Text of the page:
Living Ghosts

24 Feb 2024

Content warning: child abuse, homophobia, internalized racism, illness, death

I was dreaming I was asleep in my bed, but a nicer version without all the cat scratches on the foot board, or the hand-lettering I burned into the headboard for my husband when we were 21 that says “I would cross any room to find you.”

In the dream our bedroom was much larger and where, in real life, I have my white grandmother’s worn old mid-century modern dresser there was a huge scroll-top wardrobe I don’t recognize and wouldn’t choose for my house. I was sleeping on that same grandmother’s old cotton sheets. The ones with the little forsythia sprigs all over them, long since shredded and trashed. Also in the dream, I was just waking up, probably in the morning because I had on very classy matching pajamas, another thing I do not own.

The door opened and a version of my father I’ve never met stepped through. He was stocky, but very thin compared to how I knew him. He’d only ever dropped below 400 lbs after being locked up. And usually not even then. His face had a sickly pallor, staining his brown skin with ocher, but his hands looked the same as I remember from my childhood. As a kid, I used to sit in bed with him in the morning and we would talk about anything and nothing while I played with his hands; lacing our fingers, tracing the lines on his palms, tapping our nails together.

I was fascinated with hands at that age. The fact that people’s hands took on the work they did over the years of their life absolutely charmed me. I watched my dad snatching shrimp out of hot grease and roasting chilis over open flames with his cook hands, and my Mexican grandma mixed the masa and made tortillas and folded up tamales with her grandma hands. My uncles shuffled cards and opened beers, and cast fishing lines. They fixed roller skates and pet dogs, and sometimes they smacked little girls in the face and made them apologize for being disrespectful. Sometimes they tied little shoes, and kissed little injuries.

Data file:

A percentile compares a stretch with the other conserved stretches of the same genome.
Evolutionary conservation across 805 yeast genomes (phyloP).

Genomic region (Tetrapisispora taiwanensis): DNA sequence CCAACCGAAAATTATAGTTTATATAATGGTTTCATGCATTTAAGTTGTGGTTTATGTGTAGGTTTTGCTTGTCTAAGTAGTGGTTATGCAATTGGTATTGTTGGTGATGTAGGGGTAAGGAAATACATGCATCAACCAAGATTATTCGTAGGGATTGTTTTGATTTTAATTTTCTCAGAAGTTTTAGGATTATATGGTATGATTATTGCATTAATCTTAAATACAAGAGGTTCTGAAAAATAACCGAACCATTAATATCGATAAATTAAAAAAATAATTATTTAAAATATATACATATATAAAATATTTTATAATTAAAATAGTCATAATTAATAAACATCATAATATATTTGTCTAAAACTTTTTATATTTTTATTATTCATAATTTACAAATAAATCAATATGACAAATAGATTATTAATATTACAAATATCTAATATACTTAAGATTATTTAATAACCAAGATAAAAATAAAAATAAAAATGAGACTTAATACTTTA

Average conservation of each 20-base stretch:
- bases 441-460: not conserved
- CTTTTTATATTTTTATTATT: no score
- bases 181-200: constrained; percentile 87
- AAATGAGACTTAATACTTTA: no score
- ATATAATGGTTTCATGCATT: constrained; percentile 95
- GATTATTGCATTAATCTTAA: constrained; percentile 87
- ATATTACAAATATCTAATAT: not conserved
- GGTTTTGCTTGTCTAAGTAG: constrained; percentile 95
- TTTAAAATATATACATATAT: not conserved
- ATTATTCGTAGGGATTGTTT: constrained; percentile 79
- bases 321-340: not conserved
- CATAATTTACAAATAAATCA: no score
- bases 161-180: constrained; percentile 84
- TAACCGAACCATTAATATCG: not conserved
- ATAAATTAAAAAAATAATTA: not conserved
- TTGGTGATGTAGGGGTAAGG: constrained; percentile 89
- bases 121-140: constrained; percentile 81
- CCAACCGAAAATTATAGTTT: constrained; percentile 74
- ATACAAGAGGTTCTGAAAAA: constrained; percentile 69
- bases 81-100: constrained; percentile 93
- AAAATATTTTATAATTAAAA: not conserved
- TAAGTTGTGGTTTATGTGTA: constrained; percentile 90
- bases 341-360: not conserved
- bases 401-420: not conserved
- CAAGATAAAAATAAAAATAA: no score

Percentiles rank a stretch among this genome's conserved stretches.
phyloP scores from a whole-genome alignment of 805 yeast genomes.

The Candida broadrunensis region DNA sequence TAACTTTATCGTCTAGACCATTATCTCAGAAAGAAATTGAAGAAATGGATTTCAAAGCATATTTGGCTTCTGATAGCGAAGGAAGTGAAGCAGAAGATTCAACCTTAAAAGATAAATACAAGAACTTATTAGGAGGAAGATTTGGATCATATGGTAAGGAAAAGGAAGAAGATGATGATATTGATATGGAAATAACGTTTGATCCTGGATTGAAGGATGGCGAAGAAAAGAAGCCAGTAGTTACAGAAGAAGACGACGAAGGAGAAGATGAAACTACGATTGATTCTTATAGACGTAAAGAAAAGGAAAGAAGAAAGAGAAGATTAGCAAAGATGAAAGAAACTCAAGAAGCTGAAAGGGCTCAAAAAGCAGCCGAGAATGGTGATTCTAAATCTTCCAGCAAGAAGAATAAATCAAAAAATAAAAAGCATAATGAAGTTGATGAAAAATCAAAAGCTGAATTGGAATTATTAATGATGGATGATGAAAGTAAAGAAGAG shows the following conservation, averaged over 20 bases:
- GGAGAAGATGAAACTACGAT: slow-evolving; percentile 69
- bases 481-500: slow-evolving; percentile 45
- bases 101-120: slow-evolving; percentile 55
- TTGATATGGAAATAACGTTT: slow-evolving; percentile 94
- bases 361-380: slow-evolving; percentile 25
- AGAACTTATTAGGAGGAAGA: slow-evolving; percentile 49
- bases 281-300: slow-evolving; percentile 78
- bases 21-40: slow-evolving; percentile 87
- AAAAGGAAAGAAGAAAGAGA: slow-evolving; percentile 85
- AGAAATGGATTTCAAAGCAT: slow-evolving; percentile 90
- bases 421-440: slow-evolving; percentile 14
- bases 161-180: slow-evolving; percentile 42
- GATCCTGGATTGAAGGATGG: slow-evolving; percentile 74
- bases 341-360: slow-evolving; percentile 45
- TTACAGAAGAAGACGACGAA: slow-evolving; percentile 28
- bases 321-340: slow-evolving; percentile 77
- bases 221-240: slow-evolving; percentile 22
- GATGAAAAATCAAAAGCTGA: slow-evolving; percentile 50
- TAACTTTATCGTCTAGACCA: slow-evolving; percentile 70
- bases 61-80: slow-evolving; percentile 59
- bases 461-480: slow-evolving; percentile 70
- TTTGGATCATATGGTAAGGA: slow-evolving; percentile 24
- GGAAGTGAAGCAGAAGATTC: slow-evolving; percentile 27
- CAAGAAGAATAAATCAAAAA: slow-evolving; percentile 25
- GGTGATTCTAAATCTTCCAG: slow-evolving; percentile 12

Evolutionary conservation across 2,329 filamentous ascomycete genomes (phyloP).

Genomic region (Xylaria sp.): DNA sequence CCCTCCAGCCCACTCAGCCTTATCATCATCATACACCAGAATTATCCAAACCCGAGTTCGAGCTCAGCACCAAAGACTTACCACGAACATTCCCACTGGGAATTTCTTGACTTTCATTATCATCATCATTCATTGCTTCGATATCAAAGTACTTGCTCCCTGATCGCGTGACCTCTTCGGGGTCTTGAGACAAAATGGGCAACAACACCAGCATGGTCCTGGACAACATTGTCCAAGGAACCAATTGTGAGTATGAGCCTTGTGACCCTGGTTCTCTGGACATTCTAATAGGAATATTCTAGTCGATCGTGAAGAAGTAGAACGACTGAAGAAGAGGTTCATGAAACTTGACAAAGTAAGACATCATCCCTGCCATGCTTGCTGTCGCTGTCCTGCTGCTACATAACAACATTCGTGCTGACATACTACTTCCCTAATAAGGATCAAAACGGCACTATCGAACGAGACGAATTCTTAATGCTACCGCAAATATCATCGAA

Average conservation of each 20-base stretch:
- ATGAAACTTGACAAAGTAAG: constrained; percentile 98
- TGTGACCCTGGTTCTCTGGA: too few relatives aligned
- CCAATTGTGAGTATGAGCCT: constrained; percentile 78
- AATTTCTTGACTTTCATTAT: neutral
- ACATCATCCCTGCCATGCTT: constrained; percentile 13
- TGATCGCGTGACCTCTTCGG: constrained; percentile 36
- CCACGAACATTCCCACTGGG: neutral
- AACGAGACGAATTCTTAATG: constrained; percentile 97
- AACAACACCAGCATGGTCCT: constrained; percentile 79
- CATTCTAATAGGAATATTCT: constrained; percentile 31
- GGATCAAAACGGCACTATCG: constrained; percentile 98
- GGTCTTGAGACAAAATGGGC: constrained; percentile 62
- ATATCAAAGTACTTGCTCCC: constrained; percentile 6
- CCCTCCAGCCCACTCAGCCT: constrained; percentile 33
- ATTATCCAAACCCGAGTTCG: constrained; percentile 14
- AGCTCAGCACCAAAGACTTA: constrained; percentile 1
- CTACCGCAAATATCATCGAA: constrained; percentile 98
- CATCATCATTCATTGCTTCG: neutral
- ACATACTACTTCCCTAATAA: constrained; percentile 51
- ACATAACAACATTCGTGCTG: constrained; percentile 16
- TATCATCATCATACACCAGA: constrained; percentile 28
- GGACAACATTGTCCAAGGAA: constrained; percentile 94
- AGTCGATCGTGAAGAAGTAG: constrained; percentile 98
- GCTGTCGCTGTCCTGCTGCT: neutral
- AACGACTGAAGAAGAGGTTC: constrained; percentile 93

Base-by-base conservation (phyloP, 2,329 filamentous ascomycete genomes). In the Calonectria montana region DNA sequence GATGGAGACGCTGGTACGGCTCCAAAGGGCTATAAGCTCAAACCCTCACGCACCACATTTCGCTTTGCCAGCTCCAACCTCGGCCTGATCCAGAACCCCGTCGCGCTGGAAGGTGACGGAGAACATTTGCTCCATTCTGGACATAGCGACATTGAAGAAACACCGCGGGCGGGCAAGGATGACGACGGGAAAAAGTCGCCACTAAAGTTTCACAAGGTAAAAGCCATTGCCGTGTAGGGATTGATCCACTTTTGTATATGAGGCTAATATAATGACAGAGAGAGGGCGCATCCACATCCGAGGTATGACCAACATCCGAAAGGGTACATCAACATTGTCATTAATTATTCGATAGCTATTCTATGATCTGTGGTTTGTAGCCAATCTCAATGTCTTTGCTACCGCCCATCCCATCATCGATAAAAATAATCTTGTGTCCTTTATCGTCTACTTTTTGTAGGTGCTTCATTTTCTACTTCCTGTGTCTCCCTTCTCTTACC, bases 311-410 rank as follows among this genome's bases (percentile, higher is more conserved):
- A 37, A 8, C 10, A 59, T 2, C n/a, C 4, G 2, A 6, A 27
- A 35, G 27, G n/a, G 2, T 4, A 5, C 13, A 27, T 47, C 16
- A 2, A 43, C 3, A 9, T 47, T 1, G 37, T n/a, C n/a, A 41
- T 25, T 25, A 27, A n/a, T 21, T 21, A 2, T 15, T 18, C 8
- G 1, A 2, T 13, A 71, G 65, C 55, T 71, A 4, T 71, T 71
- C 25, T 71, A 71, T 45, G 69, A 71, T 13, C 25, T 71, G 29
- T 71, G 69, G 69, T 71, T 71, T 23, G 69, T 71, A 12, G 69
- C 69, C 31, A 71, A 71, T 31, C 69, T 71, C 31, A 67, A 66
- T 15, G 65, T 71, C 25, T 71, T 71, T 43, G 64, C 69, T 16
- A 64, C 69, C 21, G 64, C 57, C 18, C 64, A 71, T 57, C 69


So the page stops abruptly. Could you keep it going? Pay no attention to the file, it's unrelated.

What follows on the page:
And sometimes they said “like that” and their hands went soft and graceful and rolled the air around themselves in an elegant waterfall even as their faces showed contempt or mockery.

I’m not estranged from my family because I’m queer. Mexicans are not queer, we are daughters and we are sons and we are granddaughters. And that is not queer. Whatever you learned at that white school you pay so much to go to, that’s your business. And you can do whatever you want out there. But in this house, you’re my daughter and you’re grandma’s granddaughter, and besides we don’t ask your cousin what he did in prison. And we’re not going to ask you what you did in college. ¿Entiendes?

So in the dream, when my father, skinny and sick-looking climbed onto the bed and leaned his back against my belly like I used to do to him when I stayed at grandma’s house, where he also lived; I was not surprised. When he took my hand, larger than it was, but still not larger than his, and laced our fingers together, tracing my tattoos and the lines on my palms, it felt like the most normal thing in the world.

And when I asked him if he thought I could still be a Mexican with no family left to me; if a queer Mexican dad, their white husband and adopted kid could be a Mexican family, he said yes and it didn’t feel like a lie.